The guests are students from foreign counties who are studying at Indiana University. Back in the mid-1960's my in-laws became involved with a group called Bloomington Worldwide Friendship.
According to the BWF website: BWF is an all volunteer, non-profit, community-based organization that provides friendship and services to international students studying at Indiana University in Bloomington, Indiana.
I can personally recall about 40 different students I have dined with because of my in-laws over the years. So my guesstimate is that they have hosted between 80 and 100 students since the mid-1960's.
The students I can recall have come from all over the world: Trinidad, Turkey, China, Korea, Germany, Japan, Bangladesh. They have been both males and females, undergrads and graduate students, fluent English speakers and not so fluent English speakers.
I have lots of stories I could share, but the best story I know having to do with a BWF student didn't even happen to me! For years, my in-laws would receive Christmas cards from a man named Joel. Unfortunately he did pass away a few years ago. When my in-laws hosted Joel he was a graduate student and my husband was either an infant or still in the womb. At one of the holiday dinners my in-laws were getting to know Joel and he them. My brothers-in-law would have been around the ages of 10 and 16. Through the conversations, my in-laws were bragging about their sons and said that their oldest played the drums in a local band. Coincidentally, Joel had a son over seas who was also in a band. Joel engaged in a conversation with my 16 year old BIL and asked if he ever heard of the band, The Rolling Stones? Mick Jagger was Joel's son! A True Story! I witnessed the Christmas cards over the years and read the bragging of Joel as he'd share his proud moments of his children and grandchildren.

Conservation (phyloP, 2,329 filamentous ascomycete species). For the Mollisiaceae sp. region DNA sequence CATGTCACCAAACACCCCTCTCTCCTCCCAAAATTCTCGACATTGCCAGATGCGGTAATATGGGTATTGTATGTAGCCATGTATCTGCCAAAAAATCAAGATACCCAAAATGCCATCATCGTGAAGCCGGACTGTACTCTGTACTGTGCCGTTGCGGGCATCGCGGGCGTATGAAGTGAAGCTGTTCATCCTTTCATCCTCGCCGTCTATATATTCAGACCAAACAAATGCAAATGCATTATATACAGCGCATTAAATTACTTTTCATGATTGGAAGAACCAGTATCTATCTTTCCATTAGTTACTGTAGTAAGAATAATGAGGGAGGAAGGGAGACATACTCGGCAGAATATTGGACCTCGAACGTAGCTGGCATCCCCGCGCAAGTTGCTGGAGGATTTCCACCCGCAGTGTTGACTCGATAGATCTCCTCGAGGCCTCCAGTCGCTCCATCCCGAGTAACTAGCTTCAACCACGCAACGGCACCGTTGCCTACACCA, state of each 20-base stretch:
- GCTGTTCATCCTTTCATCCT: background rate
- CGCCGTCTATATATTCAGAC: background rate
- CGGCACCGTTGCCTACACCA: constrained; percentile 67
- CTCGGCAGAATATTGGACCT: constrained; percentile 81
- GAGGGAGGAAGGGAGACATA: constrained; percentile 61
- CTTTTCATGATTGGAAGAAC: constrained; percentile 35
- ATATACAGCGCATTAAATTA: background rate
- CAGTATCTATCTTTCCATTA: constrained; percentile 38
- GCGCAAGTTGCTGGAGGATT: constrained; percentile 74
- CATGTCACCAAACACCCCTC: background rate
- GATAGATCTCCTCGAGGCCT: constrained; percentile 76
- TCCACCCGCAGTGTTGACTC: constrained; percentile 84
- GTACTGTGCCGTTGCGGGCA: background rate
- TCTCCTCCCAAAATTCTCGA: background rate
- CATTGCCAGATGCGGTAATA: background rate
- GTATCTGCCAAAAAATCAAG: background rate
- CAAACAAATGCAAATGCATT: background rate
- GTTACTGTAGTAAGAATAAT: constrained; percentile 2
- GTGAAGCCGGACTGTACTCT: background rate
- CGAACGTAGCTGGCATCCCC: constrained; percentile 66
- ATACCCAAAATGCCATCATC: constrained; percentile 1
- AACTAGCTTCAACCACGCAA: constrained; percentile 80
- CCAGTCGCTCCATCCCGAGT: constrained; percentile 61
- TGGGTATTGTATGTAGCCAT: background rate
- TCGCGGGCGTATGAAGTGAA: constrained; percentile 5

Yesterday we had three students join us for our meal. For the first time, I thought this is how the Native Americans must have felt as they shared their knowledge of this lands food treasures with the first Pilgrim's. Our guests, all from China, were willing to taste the treats my MIL and I created. I think most of the recipes we served were rather common. Turkey, mashed potatoes, dressing, rolls, gravy and pumpkin pie. Our less common recipes would be for our sweet potato and spinach casserole and our cranberry jello salad. To me all these dishes are very tasty. I enjoyed watching our guest reactions as they tried the different foods. My MIL and I do both regularly listen to National Public Radio. If you are a listener too, then you might have heard Susan Stamberg's recipe for Mama Stamberg's Cranberry Relish. I've heard this recipe for probably the last 10 years and each time I think, 'that sounds strange, but I should try it sometime.' This year my MIL was so inspired! It was interesting. If you try it, I'd try it on turkey...not by itself. My son described its taste as 'very garlicky strawberries.' One should note, there isn't any garlic or any strawberries in it!
Another thought I'd like to push today is that as we all are gathered with family and friends, I hope you will take a few minutes to really listen to one another. Tell stories, ask questions...share. Today has been declared as the first annual National Day of Listening. Check out the link. Make a promise to yourself to listen to a memory of someone you love by the end of the year. I know you won't be sorry you have taken this challenge.